“I didn’t want to join the Army because I was an intellectual Christian at that stage, and felt it was beneath my dignity to stand on the street corner with a group of Salvationists blowing their trumpets. But I felt the call of God, through a local milkman who kept praying for me and talking to me, and I had to be humbled. I knelt and asked God to forgive me.”
Commissioner Buckingham sees the wearing of uniforms as a distinct advantage. “A Salvationist wears a uniform because he wants to be identified as a soldier of Christ,” he said. One of his soldiers was going into a hospital on a routine visit, when down the steps came a woman in deep anguish. “Oh, the Salvation Army,” she said, “I need you to pray with me and my husband—he’s just been told he has terminal cancer, and I don’t know what to do or who to turn to.” The “Salvo” was able to share the love of Christ with the couple in their time of greatest need.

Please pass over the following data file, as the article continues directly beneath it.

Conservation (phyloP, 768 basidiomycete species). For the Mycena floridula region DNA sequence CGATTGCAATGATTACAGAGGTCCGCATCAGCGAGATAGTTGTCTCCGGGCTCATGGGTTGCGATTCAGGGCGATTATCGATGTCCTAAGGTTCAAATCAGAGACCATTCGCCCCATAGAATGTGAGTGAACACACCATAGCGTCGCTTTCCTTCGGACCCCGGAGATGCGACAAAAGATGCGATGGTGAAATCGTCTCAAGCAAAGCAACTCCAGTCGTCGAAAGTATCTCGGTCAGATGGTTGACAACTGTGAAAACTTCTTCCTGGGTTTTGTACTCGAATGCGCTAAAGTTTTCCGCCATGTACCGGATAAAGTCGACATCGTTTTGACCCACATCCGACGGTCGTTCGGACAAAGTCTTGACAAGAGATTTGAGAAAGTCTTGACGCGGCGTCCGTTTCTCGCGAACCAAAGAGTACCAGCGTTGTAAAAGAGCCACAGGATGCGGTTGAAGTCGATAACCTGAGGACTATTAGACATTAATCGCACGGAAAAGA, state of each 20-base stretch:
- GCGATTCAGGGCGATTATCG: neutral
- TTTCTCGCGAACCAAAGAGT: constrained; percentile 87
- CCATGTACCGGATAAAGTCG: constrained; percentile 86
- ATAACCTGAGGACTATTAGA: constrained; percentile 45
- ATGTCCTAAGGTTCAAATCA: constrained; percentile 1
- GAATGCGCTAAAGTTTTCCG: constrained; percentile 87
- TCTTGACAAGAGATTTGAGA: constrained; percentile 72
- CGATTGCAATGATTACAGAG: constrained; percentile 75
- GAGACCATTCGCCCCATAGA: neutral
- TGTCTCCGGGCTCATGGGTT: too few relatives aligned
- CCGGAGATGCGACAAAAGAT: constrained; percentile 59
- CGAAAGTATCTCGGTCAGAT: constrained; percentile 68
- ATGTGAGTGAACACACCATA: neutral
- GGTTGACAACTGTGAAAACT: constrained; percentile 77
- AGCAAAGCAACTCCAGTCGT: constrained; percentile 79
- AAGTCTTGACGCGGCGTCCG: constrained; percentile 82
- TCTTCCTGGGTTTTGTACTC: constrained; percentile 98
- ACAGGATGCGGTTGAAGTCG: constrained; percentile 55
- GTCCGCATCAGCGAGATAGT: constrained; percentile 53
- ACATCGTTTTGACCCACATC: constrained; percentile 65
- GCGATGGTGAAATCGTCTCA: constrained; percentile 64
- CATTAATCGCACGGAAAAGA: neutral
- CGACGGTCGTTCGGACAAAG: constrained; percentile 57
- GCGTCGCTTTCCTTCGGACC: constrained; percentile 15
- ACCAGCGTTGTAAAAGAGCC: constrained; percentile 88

“Many people know,” says Hillmon, “of the Army’s mission to the unconverted in hotels and bars, and the uniform takes us into places where nobody else could go. It identifies us as responsible people, and above all it identifies us with the gospel. Even if you are mistaken for a security guard, it can give you an opportunity to communicate the gospel by saying that you are—an eternal security guard.”